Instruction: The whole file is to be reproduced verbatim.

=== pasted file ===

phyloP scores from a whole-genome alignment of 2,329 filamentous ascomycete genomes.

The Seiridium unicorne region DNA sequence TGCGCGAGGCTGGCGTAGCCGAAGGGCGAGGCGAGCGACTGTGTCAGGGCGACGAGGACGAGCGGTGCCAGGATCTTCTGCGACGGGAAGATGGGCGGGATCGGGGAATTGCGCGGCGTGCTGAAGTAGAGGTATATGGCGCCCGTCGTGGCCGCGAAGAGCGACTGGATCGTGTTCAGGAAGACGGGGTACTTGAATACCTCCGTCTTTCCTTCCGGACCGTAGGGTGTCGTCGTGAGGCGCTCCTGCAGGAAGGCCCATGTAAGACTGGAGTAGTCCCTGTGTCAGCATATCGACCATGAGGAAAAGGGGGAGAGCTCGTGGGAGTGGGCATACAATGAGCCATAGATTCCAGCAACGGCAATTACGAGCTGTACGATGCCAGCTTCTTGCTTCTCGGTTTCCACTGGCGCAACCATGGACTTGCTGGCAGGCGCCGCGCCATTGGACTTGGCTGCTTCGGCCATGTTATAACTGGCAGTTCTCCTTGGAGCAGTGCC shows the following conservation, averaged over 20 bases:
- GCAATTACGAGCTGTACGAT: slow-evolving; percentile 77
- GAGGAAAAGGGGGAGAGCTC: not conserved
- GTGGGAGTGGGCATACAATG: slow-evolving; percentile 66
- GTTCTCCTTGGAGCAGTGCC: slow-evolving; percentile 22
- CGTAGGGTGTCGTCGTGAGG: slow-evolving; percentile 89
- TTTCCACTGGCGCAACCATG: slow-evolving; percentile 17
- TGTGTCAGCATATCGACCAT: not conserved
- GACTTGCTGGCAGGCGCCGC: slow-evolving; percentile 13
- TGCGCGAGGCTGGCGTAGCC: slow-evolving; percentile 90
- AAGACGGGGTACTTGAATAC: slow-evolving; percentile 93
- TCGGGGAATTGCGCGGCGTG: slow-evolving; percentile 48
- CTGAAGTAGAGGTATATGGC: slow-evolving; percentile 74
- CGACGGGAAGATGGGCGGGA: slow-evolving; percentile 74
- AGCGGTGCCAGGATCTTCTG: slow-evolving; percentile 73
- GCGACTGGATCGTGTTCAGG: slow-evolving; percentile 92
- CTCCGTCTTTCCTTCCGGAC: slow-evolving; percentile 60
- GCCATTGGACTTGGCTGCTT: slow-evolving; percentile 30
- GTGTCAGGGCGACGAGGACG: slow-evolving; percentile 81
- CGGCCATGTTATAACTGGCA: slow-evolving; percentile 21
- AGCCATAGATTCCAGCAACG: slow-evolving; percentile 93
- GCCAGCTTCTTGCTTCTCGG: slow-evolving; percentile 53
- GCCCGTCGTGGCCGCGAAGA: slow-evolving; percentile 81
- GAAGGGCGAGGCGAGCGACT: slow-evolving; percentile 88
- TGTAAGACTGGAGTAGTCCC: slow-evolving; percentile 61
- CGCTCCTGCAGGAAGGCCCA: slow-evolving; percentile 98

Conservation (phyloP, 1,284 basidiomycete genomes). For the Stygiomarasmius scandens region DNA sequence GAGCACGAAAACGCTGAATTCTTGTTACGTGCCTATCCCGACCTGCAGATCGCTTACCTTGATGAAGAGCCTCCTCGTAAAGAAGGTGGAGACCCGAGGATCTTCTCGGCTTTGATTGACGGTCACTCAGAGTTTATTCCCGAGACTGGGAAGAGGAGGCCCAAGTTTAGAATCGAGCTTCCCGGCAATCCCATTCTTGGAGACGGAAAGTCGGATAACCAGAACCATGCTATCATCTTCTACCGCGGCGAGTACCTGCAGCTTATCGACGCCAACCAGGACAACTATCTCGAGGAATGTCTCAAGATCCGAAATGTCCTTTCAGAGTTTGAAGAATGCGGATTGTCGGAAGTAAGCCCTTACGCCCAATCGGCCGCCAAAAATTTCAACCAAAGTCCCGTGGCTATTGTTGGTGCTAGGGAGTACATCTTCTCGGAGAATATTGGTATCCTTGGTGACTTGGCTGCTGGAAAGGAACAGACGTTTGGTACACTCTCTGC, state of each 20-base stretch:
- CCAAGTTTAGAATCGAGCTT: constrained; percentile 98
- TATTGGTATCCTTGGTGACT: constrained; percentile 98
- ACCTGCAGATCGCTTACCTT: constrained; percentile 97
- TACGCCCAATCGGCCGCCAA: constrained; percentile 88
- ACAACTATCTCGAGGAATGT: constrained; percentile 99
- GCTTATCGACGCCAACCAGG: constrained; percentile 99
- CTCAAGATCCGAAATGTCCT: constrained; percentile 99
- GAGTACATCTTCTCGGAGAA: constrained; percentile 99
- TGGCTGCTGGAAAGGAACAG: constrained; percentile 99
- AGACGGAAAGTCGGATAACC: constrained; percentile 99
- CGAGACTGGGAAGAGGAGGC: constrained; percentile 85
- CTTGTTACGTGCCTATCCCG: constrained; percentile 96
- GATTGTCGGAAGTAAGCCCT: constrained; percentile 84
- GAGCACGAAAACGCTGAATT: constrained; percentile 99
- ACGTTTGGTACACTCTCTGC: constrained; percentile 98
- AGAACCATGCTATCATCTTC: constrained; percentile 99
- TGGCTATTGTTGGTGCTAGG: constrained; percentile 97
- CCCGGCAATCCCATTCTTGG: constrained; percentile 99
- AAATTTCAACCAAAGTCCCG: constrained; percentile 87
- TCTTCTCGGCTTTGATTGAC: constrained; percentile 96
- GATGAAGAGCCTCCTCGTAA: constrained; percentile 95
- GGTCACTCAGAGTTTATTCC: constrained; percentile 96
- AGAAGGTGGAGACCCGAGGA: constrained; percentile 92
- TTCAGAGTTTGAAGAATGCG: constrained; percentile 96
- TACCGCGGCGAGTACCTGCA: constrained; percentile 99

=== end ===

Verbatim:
phyloP scores from a whole-genome alignment of 2,329 filamentous ascomycete genomes.

The Seiridium unicorne region DNA sequence TGCGCGAGGCTGGCGTAGCCGAAGGGCGAGGCGAGCGACTGTGTCAGGGCGACGAGGACGAGCGGTGCCAGGATCTTCTGCGACGGGAAGATGGGCGGGATCGGGGAATTGCGCGGCGTGCTGAAGTAGAGGTATATGGCGCCCGTCGTGGCCGCGAAGAGCGACTGGATCGTGTTCAGGAAGACGGGGTACTTGAATACCTCCGTCTTTCCTTCCGGACCGTAGGGTGTCGTCGTGAGGCGCTCCTGCAGGAAGGCCCATGTAAGACTGGAGTAGTCCCTGTGTCAGCATATCGACCATGAGGAAAAGGGGGAGAGCTCGTGGGAGTGGGCATACAATGAGCCATAGATTCCAGCAACGGCAATTACGAGCTGTACGATGCCAGCTTCTTGCTTCTCGGTTTCCACTGGCGCAACCATGGACTTGCTGGCAGGCGCCGCGCCATTGGACTTGGCTGCTTCGGCCATGTTATAACTGGCAGTTCTCCTTGGAGCAGTGCC shows the following conservation, averaged over 20 bases:
- GCAATTACGAGCTGTACGAT: slow-evolving; percentile 77
- GAGGAAAAGGGGGAGAGCTC: not conserved
- GTGGGAGTGGGCATACAATG: slow-evolving; percentile 66
- GTTCTCCTTGGAGCAGTGCC: slow-evolving; percentile 22
- CGTAGGGTGTCGTCGTGAGG: slow-evolving; percentile 89
- TTTCCACTGGCGCAACCATG: slow-evolving; percentile 17
- TGTGTCAGCATATCGACCAT: not conserved
- GACTTGCTGGCAGGCGCCGC: slow-evolving; percentile 13
- TGCGCGAGGCTGGCGTAGCC: slow-evolving; percentile 90
- AAGACGGGGTACTTGAATAC: slow-evolving; percentile 93
- TCGGGGAATTGCGCGGCGTG: slow-evolving; percentile 48
- CTGAAGTAGAGGTATATGGC: slow-evolving; percentile 74
- CGACGGGAAGATGGGCGGGA: slow-evolving; percentile 74
- AGCGGTGCCAGGATCTTCTG: slow-evolving; percentile 73
- GCGACTGGATCGTGTTCAGG: slow-evolving; percentile 92
- CTCCGTCTTTCCTTCCGGAC: slow-evolving; percentile 60
- GCCATTGGACTTGGCTGCTT: slow-evolving; percentile 30
- GTGTCAGGGCGACGAGGACG: slow-evolving; percentile 81
- CGGCCATGTTATAACTGGCA: slow-evolving; percentile 21
- AGCCATAGATTCCAGCAACG: slow-evolving; percentile 93
- GCCAGCTTCTTGCTTCTCGG: slow-evolving; percentile 53
- GCCCGTCGTGGCCGCGAAGA: slow-evolving; percentile 81
- GAAGGGCGAGGCGAGCGACT: slow-evolving; percentile 88
- TGTAAGACTGGAGTAGTCCC: slow-evolving; percentile 61
- CGCTCCTGCAGGAAGGCCCA: slow-evolving; percentile 98

Conservation (phyloP, 1,284 basidiomycete genomes). For the Stygiomarasmius scandens region DNA sequence GAGCACGAAAACGCTGAATTCTTGTTACGTGCCTATCCCGACCTGCAGATCGCTTACCTTGATGAAGAGCCTCCTCGTAAAGAAGGTGGAGACCCGAGGATCTTCTCGGCTTTGATTGACGGTCACTCAGAGTTTATTCCCGAGACTGGGAAGAGGAGGCCCAAGTTTAGAATCGAGCTTCCCGGCAATCCCATTCTTGGAGACGGAAAGTCGGATAACCAGAACCATGCTATCATCTTCTACCGCGGCGAGTACCTGCAGCTTATCGACGCCAACCAGGACAACTATCTCGAGGAATGTCTCAAGATCCGAAATGTCCTTTCAGAGTTTGAAGAATGCGGATTGTCGGAAGTAAGCCCTTACGCCCAATCGGCCGCCAAAAATTTCAACCAAAGTCCCGTGGCTATTGTTGGTGCTAGGGAGTACATCTTCTCGGAGAATATTGGTATCCTTGGTGACTTGGCTGCTGGAAAGGAACAGACGTTTGGTACACTCTCTGC, state of each 20-base stretch:
- CCAAGTTTAGAATCGAGCTT: constrained; percentile 98
- TATTGGTATCCTTGGTGACT: constrained; percentile 98
- ACCTGCAGATCGCTTACCTT: constrained; percentile 97
- TACGCCCAATCGGCCGCCAA: constrained; percentile 88
- ACAACTATCTCGAGGAATGT: constrained; percentile 99
- GCTTATCGACGCCAACCAGG: constrained; percentile 99
- CTCAAGATCCGAAATGTCCT: constrained; percentile 99
- GAGTACATCTTCTCGGAGAA: constrained; percentile 99
- TGGCTGCTGGAAAGGAACAG: constrained; percentile 99
- AGACGGAAAGTCGGATAACC: constrained; percentile 99
- CGAGACTGGGAAGAGGAGGC: constrained; percentile 85
- CTTGTTACGTGCCTATCCCG: constrained; percentile 96
- GATTGTCGGAAGTAAGCCCT: constrained; percentile 84
- GAGCACGAAAACGCTGAATT: constrained; percentile 99
- ACGTTTGGTACACTCTCTGC: constrained; percentile 98
- AGAACCATGCTATCATCTTC: constrained; percentile 99
- TGGCTATTGTTGGTGCTAGG: constrained; percentile 97
- CCCGGCAATCCCATTCTTGG: constrained; percentile 99
- AAATTTCAACCAAAGTCCCG: constrained; percentile 87
- TCTTCTCGGCTTTGATTGAC: constrained; percentile 96
- GATGAAGAGCCTCCTCGTAA: constrained; percentile 95
- GGTCACTCAGAGTTTATTCC: constrained; percentile 96
- AGAAGGTGGAGACCCGAGGA: constrained; percentile 92
- TTCAGAGTTTGAAGAATGCG: constrained; percentile 96
- TACCGCGGCGAGTACCTGCA: constrained; percentile 99